"The National League for Democracy [NLD] government has moved carefully especially when handling Ma Ba Tha," he said.

He added that "religion and politics" should not be mixed but political opportunists are using religion as a tool to destabilize the country.

Nyan Win, a NLD central executive committee member, said that Ma Ba Tha must follow the order as it was issued by the highest Buddhist authority in the country.

"If Ma Ba Tha doesn't obey the order, it will be an act of opposition to the top Buddhist body," Nyan Win told ucanews.com.

Ma Ha Na's order came two weeks after dozens of hard-line Buddhist monks and supporters raided a Muslim neighborhood in Yangon. They were reportedly searching for Rohingya who they believed were hiding there illegally.

Ashin Seindita, a Pyin-Oo-Lwin-based monk and founder of the Asian Light Foundation that carries out charitable work, hailed the state-run Buddhist authority's order as an appropriate move done at the right time.

"We already have an official Buddhist body with Ma Ha Na so we don't need Ma Ba Tha. If Ma Ba Tha doesn't obey Ma Ha Na's order, it will create divisions among monks and lead to a confrontation with the top Buddhist body," Seindita told ucanews.com.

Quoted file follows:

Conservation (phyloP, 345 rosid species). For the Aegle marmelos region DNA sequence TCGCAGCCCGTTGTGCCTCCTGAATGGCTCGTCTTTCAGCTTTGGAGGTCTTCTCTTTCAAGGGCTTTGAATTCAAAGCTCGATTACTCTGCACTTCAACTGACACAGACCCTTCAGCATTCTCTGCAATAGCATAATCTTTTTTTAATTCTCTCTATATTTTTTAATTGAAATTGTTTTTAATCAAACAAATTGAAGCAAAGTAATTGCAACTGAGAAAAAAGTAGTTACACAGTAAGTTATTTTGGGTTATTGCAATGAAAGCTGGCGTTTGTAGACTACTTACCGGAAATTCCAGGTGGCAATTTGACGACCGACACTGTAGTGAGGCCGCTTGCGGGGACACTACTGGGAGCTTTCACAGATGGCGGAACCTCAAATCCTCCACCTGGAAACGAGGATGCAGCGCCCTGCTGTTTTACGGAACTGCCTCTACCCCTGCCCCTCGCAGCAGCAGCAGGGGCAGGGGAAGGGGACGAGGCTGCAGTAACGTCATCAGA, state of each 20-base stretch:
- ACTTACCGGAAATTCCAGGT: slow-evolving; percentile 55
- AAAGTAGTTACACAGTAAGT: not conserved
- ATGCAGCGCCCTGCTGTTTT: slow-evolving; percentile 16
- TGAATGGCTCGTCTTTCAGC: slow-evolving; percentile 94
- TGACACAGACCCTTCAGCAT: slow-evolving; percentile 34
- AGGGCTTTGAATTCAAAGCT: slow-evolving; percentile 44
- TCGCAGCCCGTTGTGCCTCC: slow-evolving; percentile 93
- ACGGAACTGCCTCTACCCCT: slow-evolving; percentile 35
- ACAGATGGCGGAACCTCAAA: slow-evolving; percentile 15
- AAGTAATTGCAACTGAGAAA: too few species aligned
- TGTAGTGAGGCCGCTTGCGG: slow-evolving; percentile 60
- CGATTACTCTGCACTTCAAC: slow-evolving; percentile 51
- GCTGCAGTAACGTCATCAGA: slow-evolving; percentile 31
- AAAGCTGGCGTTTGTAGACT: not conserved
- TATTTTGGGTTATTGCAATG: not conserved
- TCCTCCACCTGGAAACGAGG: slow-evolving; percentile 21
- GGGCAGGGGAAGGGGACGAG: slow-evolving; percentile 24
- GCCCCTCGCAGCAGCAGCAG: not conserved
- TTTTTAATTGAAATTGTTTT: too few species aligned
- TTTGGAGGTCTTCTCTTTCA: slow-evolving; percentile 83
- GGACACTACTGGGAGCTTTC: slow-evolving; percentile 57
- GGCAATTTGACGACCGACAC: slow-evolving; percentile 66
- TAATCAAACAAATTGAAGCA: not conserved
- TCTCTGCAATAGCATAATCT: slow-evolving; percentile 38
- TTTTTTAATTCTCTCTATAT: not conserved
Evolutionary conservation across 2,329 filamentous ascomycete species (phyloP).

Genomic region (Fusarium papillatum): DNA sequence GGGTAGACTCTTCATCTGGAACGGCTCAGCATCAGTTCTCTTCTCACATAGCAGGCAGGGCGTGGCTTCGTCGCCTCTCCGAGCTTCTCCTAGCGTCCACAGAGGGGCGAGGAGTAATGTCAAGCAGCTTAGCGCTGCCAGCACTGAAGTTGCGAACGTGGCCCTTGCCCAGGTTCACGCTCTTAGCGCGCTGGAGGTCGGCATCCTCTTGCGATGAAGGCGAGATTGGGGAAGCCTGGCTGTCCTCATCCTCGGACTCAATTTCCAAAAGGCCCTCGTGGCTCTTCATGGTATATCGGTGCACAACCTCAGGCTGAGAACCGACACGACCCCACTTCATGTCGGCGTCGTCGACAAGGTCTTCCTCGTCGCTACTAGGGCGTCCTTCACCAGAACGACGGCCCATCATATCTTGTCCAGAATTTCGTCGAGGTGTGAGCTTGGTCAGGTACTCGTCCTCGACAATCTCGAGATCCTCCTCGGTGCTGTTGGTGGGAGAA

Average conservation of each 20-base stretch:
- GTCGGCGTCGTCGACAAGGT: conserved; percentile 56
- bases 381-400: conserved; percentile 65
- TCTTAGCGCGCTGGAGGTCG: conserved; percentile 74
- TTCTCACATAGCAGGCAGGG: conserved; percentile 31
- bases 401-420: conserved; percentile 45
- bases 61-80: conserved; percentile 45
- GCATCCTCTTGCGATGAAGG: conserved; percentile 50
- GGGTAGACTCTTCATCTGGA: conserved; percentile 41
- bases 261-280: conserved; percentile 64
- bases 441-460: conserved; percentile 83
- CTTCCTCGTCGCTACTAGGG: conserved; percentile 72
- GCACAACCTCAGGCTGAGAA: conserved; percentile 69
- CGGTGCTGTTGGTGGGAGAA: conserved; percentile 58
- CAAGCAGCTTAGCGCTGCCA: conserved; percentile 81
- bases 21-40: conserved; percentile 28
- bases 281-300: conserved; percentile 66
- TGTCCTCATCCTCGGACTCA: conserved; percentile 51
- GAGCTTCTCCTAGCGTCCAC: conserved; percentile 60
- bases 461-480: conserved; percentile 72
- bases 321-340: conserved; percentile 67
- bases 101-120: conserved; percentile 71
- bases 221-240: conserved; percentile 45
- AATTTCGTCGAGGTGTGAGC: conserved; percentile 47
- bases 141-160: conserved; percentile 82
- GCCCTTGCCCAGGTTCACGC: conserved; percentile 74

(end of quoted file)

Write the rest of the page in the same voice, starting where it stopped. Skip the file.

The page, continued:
Kyaw Nyein, secretary of the Ulama Islamic Organization in Yangon, said Ma Ba Tha might not go away if the government doesn't act.

"If those hard-line Buddhists, those who ferment anti-Muslim violence remain, it is a big concern for religious minorities and for the country," Kyaw Nyein who is also a lawyer told ucanews.com.

 

Books about Myanmar hard-line Buddhist monk Wirathu being sold in this 2016 file image at a gathering marking the third anniversary of the founding of Ma Ba Tha, a hard-line Buddhist movement at the forefront of anti-Muslim sentiment that has fomented across Myanmar in recent years. (Photo by Romeo Gacad/AFP)

 

Protecting race and religion

U Parmaukkha, a Yangon-based nationalist monk and former member of Ma Ba Tha, said the group is necessary if they focus on protecting race and religion.

"But Ma Ba Tha must not affiliate with the country's politics," U Parmaukkha who resigned from Ma Ba Tha last year told ucanews.com.

The nationalist monk acknowledged that some monks from Ma Ba Tha had spoken out publicly on politics and lobbied for the military-backed Union Solidarity and Development Party (USDP) before the 2015 general election.

"Due to fiery speeches against Muslims by some monks and those who became involved in politics, Ma Ba Tha's image has been tarnished among the international community," said the monk.

U Parmakkha said some USDP officials indirectly provided financial help to the Ma Ba Tha before the 2015 election.

Ma Ba Tha was established in 2013 and was influential in lobbying for a raft of so-called race and religion laws that were passed by a military-backed government before the 2015 election.

Critics say the laws are a blatant attempt to target Myanmar's Muslim minority, especially the often-persecuted Rohingya.

Ma Ba Tha was a strong supporter of the previous military-backed regime under President Thein Sein whose political party was trounced in the 2015 elections by Suu Kyi's NLD.